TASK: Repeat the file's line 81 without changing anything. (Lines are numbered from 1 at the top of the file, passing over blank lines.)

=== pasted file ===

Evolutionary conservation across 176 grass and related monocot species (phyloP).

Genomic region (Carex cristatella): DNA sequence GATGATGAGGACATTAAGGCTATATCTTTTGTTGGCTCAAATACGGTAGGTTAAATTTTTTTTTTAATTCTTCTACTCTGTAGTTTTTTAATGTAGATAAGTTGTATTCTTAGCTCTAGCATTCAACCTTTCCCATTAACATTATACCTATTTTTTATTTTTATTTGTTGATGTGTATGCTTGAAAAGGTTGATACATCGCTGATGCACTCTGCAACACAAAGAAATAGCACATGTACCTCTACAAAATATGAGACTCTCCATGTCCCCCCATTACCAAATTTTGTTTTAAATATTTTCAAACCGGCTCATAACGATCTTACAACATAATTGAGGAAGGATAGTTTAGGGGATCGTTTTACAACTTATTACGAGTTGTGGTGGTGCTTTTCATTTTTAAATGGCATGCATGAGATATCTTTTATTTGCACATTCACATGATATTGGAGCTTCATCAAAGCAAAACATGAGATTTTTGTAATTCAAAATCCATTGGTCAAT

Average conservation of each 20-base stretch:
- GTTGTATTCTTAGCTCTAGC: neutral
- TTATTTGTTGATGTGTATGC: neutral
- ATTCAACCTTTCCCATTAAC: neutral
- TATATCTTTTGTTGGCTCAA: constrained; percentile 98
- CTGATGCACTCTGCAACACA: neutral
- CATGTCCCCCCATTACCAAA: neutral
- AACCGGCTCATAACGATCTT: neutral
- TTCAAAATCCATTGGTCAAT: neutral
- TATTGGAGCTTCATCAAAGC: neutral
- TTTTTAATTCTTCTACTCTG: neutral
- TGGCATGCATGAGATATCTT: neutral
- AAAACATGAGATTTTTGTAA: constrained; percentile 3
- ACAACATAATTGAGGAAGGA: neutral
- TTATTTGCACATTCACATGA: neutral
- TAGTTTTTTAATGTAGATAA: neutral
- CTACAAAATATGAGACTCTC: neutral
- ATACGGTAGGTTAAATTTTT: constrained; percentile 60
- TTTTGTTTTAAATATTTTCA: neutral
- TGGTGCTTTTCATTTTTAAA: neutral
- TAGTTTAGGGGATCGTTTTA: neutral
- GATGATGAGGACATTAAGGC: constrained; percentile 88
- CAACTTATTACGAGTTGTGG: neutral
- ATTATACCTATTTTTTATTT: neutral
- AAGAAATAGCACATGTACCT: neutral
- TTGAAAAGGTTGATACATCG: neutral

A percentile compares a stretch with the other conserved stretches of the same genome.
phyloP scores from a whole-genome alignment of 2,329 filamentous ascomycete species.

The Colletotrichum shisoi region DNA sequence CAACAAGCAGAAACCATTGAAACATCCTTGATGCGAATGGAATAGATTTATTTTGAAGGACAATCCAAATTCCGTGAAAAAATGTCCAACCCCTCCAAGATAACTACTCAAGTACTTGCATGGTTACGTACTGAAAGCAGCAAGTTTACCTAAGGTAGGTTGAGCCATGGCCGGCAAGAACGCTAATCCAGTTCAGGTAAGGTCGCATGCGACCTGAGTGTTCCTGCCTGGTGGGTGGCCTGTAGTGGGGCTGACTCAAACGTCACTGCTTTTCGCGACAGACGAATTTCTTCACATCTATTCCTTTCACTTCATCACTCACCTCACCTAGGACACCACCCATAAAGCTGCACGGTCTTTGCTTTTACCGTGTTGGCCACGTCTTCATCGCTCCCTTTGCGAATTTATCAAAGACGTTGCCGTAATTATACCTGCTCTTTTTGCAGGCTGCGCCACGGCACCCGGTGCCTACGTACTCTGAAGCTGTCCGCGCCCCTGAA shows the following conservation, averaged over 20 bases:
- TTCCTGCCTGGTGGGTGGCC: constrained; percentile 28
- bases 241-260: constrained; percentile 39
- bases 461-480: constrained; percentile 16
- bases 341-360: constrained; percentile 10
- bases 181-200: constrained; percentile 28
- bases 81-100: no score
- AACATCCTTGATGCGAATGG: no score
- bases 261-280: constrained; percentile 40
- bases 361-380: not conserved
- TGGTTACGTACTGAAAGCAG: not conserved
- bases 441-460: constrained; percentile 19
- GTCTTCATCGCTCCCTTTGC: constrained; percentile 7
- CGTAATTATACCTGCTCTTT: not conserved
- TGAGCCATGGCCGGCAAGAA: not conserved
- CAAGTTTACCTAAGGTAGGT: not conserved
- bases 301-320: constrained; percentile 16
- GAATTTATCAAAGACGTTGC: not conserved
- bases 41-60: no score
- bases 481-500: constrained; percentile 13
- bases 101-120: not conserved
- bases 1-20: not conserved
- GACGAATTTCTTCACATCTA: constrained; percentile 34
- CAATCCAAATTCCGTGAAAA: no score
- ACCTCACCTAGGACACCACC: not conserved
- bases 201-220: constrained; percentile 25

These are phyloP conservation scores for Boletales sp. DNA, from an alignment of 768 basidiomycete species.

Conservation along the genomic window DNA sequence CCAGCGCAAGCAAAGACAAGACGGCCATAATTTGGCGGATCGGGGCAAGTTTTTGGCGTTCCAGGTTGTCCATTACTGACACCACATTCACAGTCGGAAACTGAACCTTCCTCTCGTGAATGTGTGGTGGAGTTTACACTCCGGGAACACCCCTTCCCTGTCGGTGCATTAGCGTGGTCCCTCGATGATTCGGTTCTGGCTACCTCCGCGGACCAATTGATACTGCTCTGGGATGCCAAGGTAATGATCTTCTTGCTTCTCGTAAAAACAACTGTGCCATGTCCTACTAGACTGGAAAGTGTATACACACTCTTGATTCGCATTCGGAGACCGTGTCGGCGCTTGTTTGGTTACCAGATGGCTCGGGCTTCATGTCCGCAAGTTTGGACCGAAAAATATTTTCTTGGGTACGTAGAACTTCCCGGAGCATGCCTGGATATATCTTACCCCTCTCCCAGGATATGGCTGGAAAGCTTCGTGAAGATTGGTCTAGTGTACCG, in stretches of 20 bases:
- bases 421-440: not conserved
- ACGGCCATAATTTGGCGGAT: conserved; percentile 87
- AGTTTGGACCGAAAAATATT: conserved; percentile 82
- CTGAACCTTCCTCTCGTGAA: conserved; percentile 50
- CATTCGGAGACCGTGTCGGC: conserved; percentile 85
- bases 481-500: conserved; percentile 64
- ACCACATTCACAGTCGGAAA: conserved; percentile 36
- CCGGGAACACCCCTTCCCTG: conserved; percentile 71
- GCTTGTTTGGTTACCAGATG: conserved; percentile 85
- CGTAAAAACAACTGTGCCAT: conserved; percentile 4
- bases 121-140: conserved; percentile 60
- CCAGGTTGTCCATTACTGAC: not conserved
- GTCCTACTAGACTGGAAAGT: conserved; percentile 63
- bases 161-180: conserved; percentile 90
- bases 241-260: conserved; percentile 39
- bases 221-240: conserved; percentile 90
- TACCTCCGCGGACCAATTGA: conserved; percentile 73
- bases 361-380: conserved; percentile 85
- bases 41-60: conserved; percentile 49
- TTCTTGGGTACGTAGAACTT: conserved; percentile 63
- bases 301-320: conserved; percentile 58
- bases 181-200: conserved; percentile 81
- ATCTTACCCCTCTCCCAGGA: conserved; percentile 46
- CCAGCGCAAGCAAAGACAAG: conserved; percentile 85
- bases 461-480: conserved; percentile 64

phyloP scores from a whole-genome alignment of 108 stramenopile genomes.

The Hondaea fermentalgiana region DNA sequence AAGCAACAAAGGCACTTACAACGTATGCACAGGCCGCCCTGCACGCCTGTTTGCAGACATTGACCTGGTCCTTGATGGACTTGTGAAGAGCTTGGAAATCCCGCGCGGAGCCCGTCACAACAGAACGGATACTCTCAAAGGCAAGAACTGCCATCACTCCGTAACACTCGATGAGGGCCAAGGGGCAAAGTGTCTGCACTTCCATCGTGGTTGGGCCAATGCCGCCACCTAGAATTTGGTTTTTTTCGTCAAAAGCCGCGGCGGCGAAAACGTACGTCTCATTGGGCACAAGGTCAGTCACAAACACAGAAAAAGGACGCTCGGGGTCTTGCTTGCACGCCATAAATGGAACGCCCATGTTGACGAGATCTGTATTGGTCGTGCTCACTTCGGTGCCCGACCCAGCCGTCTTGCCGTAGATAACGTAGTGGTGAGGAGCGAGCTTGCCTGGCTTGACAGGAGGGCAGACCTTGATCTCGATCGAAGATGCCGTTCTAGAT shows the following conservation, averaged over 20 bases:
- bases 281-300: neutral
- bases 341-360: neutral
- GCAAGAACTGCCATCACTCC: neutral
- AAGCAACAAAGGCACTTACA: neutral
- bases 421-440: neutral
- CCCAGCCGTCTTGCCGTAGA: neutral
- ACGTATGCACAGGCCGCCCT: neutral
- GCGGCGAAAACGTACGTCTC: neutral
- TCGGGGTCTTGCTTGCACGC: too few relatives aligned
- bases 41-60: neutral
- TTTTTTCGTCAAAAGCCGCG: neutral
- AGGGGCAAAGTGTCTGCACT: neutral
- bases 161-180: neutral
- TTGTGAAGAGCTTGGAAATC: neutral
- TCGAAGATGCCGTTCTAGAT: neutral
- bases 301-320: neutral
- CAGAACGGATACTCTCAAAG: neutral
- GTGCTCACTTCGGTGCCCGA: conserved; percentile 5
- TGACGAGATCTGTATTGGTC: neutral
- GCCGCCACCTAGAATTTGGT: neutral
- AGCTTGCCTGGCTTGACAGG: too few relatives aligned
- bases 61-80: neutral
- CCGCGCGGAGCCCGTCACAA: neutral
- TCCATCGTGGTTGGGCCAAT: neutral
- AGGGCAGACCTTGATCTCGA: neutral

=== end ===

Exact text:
- ATCTTACCCCTCTCCCAGGA: conserved; percentile 46